3. At the conclusion of the checking and verification procedure, every cluster that is marked in the FAT as being occupied by a file will be accounted for. Any files found to be in use, but associated with a file will be marked as “orphaned or lost clusters”. Most times these lost clusters won’t be deleted, but rather saved and you will see them listed by the program as lost clusters in the event you might want to retrieve any data that may be within them.

    Again, lost clusters are usually the result of interrupted file activity of some sort. A program may attempt to allocate clusters to a file it is building, and if the file is not properly finished and closed, the clusters never get correctly linked to a file name. This usually happens when computers are abruptly turned off without the operating system being properly shut down. The program that detects lost clusters will usually give you the choice of clearing them by marking them as “available” and returning them to the pool of free clusters, or saving them as a file. In the latter, the program generates an artificial file name and links the lost clusters to that name, so that a real file is formed. In most cases, these files are damaged in some way, but often you can see what this orphaned data was and in some cases, recover it.

  • Cross-Linked Files:
    This is one of the more unusual vagaries of this type of file system. Essentially, two clusters from different files ends up pointing to a single cluster, but the same one. Alternately, one cluster in the middle of two or more cluster chains may point to the same place. Obviously this is a problem, as the same cluster cannot be part of more than one file. Each time you save data to either of the cross-linked files, you are overwriting all or part of the data in the other one. The only solution to this problem is to make new copies of each of the affected files, however in most cases you will lose the contents of one or the other of the files. Usually, by the time you discover the problem, the damage has already been done. Quite often, both files will be lost and you will need to restore them from a backup if you have one.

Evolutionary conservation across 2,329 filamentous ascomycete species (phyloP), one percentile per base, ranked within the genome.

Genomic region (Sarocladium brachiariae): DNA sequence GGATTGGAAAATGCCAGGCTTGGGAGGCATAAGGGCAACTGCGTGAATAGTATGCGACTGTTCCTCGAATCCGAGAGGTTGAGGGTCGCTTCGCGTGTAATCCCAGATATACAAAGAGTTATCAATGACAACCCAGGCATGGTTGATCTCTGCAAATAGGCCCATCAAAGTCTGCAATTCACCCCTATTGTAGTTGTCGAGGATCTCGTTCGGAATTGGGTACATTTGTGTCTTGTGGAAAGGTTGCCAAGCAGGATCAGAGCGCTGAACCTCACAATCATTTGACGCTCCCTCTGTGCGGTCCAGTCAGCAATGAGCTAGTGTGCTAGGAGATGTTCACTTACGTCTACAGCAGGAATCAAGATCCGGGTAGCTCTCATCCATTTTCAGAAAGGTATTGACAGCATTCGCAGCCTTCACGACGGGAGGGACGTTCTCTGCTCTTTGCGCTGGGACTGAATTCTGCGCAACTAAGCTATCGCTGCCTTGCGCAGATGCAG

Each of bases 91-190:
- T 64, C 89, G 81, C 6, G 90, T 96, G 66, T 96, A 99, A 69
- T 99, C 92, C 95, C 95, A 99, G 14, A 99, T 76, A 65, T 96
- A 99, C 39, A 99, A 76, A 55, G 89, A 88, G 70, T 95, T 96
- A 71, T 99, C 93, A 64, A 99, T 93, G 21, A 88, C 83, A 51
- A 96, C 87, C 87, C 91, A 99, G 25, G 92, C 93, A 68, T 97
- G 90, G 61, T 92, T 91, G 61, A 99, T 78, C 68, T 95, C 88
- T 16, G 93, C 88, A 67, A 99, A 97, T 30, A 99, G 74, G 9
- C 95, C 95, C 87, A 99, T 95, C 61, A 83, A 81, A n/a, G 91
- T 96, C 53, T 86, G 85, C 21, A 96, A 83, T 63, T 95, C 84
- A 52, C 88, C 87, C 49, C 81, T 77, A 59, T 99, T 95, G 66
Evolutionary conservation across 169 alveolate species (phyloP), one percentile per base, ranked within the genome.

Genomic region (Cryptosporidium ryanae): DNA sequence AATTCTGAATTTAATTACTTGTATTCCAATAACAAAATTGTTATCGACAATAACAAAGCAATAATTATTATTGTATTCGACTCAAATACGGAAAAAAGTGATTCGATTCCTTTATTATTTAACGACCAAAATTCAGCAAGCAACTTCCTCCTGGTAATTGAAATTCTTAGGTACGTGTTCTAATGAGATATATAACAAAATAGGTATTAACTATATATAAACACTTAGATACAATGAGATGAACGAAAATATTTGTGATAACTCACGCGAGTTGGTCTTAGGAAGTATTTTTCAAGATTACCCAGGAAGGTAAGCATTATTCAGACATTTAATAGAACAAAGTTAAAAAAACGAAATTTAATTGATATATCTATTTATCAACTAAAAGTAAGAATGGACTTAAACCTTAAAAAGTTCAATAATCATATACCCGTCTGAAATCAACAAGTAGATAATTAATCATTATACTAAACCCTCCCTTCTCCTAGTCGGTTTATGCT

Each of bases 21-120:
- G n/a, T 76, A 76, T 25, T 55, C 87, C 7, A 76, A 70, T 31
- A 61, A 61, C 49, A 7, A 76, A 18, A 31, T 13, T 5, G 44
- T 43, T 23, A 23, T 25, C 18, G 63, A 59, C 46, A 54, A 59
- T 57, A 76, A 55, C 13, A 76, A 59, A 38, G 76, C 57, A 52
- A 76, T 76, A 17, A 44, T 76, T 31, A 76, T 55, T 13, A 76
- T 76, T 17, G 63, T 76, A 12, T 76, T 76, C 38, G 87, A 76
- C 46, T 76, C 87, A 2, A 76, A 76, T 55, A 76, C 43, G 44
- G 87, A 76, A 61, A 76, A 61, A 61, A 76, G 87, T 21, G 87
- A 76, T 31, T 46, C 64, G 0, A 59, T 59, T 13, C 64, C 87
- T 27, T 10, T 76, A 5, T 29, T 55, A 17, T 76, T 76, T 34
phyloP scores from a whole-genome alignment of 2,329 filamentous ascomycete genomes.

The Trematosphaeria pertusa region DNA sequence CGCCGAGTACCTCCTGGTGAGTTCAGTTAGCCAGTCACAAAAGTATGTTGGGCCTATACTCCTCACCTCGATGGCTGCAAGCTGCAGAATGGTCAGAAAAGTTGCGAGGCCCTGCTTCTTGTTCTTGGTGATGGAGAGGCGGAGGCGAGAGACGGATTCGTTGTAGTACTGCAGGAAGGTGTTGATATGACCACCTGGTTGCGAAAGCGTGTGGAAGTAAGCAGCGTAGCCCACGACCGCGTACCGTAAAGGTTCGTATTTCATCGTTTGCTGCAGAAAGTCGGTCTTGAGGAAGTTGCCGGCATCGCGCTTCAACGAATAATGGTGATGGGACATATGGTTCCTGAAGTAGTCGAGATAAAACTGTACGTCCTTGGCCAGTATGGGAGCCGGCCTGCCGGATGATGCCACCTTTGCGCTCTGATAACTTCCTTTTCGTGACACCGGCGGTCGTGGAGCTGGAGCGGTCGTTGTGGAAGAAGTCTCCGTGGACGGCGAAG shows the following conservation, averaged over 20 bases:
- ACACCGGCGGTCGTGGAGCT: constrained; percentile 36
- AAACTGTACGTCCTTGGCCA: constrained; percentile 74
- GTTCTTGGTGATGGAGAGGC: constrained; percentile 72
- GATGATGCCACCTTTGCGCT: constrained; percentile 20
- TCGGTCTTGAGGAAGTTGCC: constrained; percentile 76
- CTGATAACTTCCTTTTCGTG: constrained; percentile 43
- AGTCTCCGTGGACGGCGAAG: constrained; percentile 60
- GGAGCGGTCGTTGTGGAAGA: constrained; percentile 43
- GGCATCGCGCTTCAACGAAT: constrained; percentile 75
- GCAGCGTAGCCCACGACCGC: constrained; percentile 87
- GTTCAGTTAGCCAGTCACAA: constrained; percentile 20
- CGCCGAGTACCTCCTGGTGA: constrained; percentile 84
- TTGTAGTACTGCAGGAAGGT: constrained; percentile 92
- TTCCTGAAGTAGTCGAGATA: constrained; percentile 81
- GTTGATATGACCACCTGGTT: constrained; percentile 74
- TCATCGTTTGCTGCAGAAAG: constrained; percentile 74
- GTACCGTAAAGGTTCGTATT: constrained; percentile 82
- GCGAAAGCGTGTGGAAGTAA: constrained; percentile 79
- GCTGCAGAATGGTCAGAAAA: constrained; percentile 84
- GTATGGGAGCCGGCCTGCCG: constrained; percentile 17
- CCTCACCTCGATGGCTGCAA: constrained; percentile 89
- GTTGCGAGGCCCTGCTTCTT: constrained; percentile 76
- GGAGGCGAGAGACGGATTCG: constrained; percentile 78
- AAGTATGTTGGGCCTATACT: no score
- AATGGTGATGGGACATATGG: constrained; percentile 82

• Invalid Files or Directories:
    One of the more daunting problems of this file system is that of an invalid file or directory. This usually occurs when a disks internal file structures become damaged to the extent that some entries are no longer following the FAT file structure at all. A good example would be a directory that doesn’t have a pointer to its parent directory, or a file that has an invalid starting cluster. One of the more common problems is the assignment of invalid dates or times by cheap software. These problems, however, can usually be fixed by disk scanning software.
  • Allocation or FAT Errors:
    Occasionally the entries in the FAT can become corrupted or set to invalid values. Again, most disk verification utilities will detect and correct these types of problems.